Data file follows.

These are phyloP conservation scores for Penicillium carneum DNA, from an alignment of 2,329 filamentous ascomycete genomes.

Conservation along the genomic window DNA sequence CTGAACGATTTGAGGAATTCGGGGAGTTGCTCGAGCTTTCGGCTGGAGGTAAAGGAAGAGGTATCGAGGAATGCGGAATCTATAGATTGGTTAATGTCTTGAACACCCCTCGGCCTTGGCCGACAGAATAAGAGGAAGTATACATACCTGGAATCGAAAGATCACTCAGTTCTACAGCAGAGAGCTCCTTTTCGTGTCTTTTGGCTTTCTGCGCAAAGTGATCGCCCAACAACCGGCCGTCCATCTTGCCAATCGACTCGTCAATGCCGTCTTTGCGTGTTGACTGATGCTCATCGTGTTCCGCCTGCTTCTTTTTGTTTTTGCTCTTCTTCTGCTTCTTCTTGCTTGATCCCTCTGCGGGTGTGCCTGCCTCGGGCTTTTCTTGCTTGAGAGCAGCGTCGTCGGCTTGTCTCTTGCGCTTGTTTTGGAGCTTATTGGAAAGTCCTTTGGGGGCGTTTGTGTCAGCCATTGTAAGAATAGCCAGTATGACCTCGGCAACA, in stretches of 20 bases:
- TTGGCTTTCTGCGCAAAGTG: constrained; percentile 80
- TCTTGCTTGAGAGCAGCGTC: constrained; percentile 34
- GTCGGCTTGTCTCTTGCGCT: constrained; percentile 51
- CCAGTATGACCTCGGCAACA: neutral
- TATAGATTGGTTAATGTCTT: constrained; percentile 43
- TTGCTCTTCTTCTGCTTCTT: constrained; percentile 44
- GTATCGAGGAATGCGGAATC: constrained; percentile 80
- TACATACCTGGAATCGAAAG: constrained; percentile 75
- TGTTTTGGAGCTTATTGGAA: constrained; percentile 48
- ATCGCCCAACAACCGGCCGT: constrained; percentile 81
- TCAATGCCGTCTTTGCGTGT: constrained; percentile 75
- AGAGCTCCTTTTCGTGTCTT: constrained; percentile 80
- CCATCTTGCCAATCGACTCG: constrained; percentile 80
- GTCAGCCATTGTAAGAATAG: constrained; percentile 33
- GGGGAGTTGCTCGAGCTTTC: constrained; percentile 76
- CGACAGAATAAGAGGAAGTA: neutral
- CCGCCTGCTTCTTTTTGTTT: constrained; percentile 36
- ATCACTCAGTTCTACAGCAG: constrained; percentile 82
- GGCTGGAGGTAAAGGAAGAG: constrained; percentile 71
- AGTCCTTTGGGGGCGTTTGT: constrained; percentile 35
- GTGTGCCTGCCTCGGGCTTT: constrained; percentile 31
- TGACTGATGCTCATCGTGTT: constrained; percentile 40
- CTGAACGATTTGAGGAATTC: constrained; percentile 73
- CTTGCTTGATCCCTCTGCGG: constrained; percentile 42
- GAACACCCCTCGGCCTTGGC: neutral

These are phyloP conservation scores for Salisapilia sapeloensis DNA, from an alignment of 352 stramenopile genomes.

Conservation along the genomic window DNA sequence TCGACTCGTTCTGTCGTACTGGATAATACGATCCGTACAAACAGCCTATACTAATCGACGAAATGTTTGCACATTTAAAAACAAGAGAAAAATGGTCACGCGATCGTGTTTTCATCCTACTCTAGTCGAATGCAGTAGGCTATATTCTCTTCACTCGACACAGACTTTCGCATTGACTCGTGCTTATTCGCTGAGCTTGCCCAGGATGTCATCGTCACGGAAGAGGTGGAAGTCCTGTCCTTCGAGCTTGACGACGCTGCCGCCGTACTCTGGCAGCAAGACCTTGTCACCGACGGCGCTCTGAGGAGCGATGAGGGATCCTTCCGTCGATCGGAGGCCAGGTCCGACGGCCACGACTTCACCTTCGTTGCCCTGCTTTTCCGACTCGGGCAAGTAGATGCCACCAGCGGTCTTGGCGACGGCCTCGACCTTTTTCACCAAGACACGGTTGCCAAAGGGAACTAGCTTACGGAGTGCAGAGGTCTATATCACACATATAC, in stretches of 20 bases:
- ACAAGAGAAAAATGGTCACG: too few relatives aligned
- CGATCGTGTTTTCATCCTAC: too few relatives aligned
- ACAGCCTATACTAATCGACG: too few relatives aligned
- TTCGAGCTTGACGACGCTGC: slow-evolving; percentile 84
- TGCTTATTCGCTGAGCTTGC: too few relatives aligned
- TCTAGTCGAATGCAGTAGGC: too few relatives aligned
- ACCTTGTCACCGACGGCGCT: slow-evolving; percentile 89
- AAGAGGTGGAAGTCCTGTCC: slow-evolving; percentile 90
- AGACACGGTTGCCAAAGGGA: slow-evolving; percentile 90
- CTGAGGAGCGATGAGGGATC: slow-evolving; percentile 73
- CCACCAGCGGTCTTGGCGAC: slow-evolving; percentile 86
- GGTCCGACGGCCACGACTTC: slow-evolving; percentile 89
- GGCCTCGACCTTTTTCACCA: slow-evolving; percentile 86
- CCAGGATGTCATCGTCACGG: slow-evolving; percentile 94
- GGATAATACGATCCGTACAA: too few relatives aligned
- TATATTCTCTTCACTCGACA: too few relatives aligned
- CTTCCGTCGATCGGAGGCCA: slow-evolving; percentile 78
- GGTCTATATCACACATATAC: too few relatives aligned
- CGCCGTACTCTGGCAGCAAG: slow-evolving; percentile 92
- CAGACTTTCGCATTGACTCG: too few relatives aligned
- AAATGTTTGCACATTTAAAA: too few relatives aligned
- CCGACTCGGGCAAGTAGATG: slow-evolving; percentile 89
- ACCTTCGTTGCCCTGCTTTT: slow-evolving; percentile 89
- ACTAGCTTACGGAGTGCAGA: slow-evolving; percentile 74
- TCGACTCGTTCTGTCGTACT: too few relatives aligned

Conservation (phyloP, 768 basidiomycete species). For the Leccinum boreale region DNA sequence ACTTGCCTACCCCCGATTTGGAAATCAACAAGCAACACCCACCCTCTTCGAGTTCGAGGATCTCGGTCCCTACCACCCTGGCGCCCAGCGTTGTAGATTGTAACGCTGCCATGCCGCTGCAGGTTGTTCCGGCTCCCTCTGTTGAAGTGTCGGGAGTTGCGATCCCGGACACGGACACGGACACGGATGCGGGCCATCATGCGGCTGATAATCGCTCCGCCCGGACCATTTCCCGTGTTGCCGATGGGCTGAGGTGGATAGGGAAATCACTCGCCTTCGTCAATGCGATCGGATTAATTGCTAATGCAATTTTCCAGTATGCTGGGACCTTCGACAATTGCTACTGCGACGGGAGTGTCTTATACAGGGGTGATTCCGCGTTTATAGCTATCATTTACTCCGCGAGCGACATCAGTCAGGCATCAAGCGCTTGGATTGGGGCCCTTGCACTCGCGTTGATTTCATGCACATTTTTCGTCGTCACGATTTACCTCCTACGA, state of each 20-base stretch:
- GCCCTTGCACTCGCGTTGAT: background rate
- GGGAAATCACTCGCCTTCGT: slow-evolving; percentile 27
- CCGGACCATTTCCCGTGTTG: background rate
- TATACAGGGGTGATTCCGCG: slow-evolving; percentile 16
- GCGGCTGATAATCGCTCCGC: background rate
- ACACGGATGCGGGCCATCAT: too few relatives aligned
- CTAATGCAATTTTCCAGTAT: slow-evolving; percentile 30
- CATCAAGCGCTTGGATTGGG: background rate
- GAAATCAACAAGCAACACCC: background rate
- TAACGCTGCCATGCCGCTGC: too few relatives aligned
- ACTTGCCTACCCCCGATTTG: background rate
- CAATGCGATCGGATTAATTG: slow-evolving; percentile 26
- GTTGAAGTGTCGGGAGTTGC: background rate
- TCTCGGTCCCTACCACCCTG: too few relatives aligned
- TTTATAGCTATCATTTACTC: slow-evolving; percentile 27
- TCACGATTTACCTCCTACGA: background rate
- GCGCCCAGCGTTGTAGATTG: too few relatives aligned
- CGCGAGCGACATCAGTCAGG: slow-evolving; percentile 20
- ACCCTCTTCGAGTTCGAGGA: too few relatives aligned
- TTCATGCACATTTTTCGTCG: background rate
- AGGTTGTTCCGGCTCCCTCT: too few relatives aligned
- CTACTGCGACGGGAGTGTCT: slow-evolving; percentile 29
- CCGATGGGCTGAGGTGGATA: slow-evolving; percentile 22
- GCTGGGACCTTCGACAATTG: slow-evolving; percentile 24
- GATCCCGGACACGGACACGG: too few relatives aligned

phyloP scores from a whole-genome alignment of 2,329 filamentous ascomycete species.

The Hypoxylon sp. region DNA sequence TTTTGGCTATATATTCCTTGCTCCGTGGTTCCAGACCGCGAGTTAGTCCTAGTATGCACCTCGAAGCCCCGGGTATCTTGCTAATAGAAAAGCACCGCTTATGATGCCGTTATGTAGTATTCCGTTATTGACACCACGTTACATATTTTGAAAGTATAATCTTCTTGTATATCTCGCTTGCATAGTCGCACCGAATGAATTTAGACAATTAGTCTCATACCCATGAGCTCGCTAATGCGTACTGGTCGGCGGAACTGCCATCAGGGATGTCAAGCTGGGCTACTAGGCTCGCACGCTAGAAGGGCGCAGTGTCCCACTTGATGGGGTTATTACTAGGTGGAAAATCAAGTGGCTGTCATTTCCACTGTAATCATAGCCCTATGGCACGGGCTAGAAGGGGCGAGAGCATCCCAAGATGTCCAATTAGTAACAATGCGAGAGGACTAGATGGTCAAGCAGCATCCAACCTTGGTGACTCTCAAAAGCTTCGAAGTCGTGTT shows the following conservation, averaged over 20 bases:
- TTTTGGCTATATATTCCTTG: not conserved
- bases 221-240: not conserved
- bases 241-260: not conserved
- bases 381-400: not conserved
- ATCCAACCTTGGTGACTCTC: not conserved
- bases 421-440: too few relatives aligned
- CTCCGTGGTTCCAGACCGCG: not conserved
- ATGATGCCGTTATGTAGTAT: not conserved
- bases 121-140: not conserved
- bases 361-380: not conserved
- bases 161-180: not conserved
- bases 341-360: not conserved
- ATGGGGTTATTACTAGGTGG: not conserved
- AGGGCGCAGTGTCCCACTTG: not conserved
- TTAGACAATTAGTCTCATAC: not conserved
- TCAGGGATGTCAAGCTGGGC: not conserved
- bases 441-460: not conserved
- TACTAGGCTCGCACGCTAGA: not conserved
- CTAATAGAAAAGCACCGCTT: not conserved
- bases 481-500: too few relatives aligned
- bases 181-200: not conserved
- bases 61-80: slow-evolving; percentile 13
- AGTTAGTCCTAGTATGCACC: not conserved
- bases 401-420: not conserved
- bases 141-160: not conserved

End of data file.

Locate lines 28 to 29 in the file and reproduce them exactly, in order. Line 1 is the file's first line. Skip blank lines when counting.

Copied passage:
These are phyloP conservation scores for Salisapilia sapeloensis DNA, from an alignment of 352 stramenopile genomes.

Conservation along the genomic window DNA sequence TCGACTCGTTCTGTCGTACTGGATAATACGATCCGTACAAACAGCCTATACTAATCGACGAAATGTTTGCACATTTAAAAACAAGAGAAAAATGGTCACGCGATCGTGTTTTCATCCTACTCTAGTCGAATGCAGTAGGCTATATTCTCTTCACTCGACACAGACTTTCGCATTGACTCGTGCTTATTCGCTGAGCTTGCCCAGGATGTCATCGTCACGGAAGAGGTGGAAGTCCTGTCCTTCGAGCTTGACGACGCTGCCGCCGTACTCTGGCAGCAAGACCTTGTCACCGACGGCGCTCTGAGGAGCGATGAGGGATCCTTCCGTCGATCGGAGGCCAGGTCCGACGGCCACGACTTCACCTTCGTTGCCCTGCTTTTCCGACTCGGGCAAGTAGATGCCACCAGCGGTCTTGGCGACGGCCTCGACCTTTTTCACCAAGACACGGTTGCCAAAGGGAACTAGCTTACGGAGTGCAGAGGTCTATATCACACATATAC, in stretches of 20 bases: